November 05, 2021 7 min read
So there you are, getting ready to go camping. Tent? Check! Firewood? Check! Hotdog? Double-check!- Now it’s time for the star of the show, whittling wood beside the fire while you sip some beer! Only one problem: that knife is duuullll. We’re not talking a little dull, we're talking haven't sharpened it in 3 years kinda dull.
Dull knives are frustrating and dangerous, luckily it's not a hard fix! Time to bust the old school whetstones and go to town on that knife-shaped hammer.
Right now, you might be saying something like “what’s a whetstone?” or “how do I use a brick to sharpen my knife?!”
Professor Adam to the rescue! You can watch the above video with sharpening wizard Naoto of our sister brand, Naoto, or if you’re old-school like me, read on and learn the magic of knife sharpening. Our sister brand Knifewear are the go-to folks for sharpening gear, so I'll link to their site in my suggested gear.
Optional (but suggested) gear:
Now, there are many terms used in the world of sharpening that can sound like you’re listening to a bunch of skateboarders hanging outside of a 7-11. Fear not; we, the knife nerds are here to break down the jargon.
Truing - This refers to the flattening of a sharpening stone using a coarse “truing stone”. Truing to make something flat or “true” again, as stones will “dish out” from regular normal use. Rough and medium grit stones should be trued with every use, fine stones can be trued less often.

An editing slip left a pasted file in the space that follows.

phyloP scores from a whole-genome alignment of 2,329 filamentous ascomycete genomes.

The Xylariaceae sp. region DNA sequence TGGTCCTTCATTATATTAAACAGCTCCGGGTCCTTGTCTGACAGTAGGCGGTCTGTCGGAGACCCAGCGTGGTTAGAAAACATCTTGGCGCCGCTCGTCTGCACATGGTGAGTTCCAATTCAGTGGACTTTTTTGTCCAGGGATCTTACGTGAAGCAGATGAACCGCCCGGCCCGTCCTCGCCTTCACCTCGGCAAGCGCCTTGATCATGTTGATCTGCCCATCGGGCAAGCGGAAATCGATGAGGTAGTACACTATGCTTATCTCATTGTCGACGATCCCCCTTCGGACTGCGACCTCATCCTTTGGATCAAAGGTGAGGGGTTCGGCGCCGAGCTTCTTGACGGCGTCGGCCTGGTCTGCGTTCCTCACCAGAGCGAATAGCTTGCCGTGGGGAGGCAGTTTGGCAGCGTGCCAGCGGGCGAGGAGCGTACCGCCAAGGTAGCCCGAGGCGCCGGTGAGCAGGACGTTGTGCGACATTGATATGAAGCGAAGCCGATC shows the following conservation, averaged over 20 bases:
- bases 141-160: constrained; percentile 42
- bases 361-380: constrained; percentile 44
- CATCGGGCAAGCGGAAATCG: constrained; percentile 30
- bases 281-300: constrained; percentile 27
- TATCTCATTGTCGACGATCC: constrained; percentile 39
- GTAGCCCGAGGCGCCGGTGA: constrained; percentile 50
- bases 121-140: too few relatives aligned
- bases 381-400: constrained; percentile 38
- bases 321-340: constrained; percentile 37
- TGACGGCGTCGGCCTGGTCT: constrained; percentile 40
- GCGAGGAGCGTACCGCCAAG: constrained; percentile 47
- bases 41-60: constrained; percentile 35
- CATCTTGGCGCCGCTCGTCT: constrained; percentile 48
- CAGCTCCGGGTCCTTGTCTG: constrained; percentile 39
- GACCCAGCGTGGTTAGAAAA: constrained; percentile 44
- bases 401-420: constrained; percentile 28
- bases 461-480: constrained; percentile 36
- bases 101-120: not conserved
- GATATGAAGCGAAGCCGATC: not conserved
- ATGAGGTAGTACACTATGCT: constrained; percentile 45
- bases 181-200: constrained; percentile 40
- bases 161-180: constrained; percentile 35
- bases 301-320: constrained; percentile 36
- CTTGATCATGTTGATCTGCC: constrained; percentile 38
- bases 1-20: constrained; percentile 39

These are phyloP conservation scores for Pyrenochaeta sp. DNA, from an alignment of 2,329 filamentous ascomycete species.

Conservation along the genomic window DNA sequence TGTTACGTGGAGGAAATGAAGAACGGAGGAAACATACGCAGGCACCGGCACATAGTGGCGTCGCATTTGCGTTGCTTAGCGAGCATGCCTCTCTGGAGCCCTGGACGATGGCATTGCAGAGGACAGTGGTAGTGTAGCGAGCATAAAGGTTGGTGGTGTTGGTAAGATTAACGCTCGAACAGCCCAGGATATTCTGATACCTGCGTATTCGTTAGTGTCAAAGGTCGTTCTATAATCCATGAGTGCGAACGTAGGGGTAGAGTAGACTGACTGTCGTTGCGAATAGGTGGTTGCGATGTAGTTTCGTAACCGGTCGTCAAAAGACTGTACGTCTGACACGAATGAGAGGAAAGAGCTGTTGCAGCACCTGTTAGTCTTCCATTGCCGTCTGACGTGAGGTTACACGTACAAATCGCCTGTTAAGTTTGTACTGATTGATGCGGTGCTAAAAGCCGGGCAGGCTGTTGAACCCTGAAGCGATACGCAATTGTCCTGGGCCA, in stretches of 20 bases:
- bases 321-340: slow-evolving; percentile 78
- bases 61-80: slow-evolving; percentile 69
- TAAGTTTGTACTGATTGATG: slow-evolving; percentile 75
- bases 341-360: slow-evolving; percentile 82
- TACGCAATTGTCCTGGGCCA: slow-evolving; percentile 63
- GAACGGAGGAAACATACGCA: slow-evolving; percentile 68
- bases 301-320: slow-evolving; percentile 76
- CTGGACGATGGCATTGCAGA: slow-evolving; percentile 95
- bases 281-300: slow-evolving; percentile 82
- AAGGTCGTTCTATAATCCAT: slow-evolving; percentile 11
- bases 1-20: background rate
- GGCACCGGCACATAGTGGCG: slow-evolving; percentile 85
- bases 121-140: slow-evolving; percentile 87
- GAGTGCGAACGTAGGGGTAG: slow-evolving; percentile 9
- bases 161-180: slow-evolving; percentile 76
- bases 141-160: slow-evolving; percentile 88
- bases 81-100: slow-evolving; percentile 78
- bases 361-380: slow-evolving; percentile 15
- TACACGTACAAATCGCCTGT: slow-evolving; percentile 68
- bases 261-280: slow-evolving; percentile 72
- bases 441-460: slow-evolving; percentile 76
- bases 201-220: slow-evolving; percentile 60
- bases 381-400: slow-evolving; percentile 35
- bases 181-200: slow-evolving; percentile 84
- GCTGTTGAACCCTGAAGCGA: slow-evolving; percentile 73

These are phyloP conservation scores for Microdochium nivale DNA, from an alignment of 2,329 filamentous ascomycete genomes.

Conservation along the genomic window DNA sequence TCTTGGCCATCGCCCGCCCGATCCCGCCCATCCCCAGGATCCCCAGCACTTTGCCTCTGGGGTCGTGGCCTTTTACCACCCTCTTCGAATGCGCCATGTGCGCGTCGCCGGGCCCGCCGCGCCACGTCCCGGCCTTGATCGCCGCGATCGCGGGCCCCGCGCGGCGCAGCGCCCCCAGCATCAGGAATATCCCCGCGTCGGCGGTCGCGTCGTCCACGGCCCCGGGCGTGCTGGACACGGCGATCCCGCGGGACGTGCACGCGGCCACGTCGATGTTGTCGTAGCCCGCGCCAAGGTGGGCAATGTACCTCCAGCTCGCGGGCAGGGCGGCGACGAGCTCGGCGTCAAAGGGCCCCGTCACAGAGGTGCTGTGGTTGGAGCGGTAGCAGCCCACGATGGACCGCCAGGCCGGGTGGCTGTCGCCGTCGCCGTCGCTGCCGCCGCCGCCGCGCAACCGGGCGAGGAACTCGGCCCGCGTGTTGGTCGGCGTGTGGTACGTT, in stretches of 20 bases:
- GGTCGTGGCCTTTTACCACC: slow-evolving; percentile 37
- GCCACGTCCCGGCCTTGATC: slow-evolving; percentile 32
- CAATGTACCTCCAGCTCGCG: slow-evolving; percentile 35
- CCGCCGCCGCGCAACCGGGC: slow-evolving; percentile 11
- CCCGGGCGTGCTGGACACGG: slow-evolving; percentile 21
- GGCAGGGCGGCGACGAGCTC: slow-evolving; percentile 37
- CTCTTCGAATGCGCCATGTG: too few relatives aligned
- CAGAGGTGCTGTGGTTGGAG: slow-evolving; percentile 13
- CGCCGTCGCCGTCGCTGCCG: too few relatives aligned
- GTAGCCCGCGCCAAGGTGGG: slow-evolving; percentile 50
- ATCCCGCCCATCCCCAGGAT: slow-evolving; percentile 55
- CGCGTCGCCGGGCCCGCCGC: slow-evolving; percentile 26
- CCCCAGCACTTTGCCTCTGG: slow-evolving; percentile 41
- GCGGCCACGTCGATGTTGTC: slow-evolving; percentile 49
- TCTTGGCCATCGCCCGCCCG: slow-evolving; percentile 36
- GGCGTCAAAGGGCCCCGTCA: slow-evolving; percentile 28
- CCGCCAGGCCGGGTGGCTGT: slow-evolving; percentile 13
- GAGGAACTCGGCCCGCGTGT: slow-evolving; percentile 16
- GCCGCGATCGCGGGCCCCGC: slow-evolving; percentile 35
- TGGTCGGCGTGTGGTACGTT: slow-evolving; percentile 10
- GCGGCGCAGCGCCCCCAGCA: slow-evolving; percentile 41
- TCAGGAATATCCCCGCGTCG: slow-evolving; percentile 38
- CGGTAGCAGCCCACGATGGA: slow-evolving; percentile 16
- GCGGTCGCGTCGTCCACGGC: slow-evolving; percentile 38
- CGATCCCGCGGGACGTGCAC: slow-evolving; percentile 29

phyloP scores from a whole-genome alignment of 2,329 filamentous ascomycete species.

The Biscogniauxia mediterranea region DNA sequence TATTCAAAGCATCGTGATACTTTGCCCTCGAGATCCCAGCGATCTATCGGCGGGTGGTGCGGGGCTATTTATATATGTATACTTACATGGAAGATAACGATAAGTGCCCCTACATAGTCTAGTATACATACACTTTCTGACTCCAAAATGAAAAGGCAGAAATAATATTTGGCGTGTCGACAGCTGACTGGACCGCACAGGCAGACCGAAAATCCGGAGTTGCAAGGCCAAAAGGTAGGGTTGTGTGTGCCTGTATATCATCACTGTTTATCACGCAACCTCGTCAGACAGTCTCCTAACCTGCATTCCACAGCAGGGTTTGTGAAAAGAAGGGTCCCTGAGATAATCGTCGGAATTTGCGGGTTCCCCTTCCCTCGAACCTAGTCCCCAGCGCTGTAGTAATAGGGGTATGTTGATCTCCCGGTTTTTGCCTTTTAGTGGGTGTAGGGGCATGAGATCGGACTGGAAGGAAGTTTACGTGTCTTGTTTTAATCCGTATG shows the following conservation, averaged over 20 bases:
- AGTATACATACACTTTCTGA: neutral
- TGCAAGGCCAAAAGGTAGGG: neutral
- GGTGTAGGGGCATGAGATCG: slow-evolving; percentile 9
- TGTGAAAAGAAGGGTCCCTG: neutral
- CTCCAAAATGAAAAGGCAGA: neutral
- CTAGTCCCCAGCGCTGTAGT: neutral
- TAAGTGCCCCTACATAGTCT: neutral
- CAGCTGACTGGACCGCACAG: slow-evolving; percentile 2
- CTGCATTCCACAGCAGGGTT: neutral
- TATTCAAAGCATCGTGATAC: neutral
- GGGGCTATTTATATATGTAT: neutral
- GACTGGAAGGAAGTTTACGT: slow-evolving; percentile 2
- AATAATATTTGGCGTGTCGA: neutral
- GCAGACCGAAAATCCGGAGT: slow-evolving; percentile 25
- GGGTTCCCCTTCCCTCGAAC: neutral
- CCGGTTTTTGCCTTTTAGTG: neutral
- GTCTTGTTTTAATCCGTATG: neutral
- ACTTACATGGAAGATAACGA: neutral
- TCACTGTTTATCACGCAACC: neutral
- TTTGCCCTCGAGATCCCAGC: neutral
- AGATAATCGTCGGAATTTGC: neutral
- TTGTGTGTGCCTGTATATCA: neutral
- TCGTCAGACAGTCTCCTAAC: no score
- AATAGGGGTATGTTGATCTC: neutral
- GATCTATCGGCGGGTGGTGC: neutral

Honing - The act of removing excess burrs formed from sharpening or realigning microscopic burrs that occur from normal use. Ceramic Honing rods are the gas for your culinary car - they keep the engine running until it’s time to get them serviced!
Burr - the “wire edge” or bit of steel that has accumulated on the cutting edge from the process of sharpening/removing steel. It is important to raise a burr while sharpening but also to remove it afterward to achieve a clean cutting edge.
Strop/Stropping -A motion used when deburring or polishing the edge. Stropping can be done on leather or a stone. Always lead with the knife's spine, never the cutting edge, and use a motion as if you’re spreading peanut butter on toast.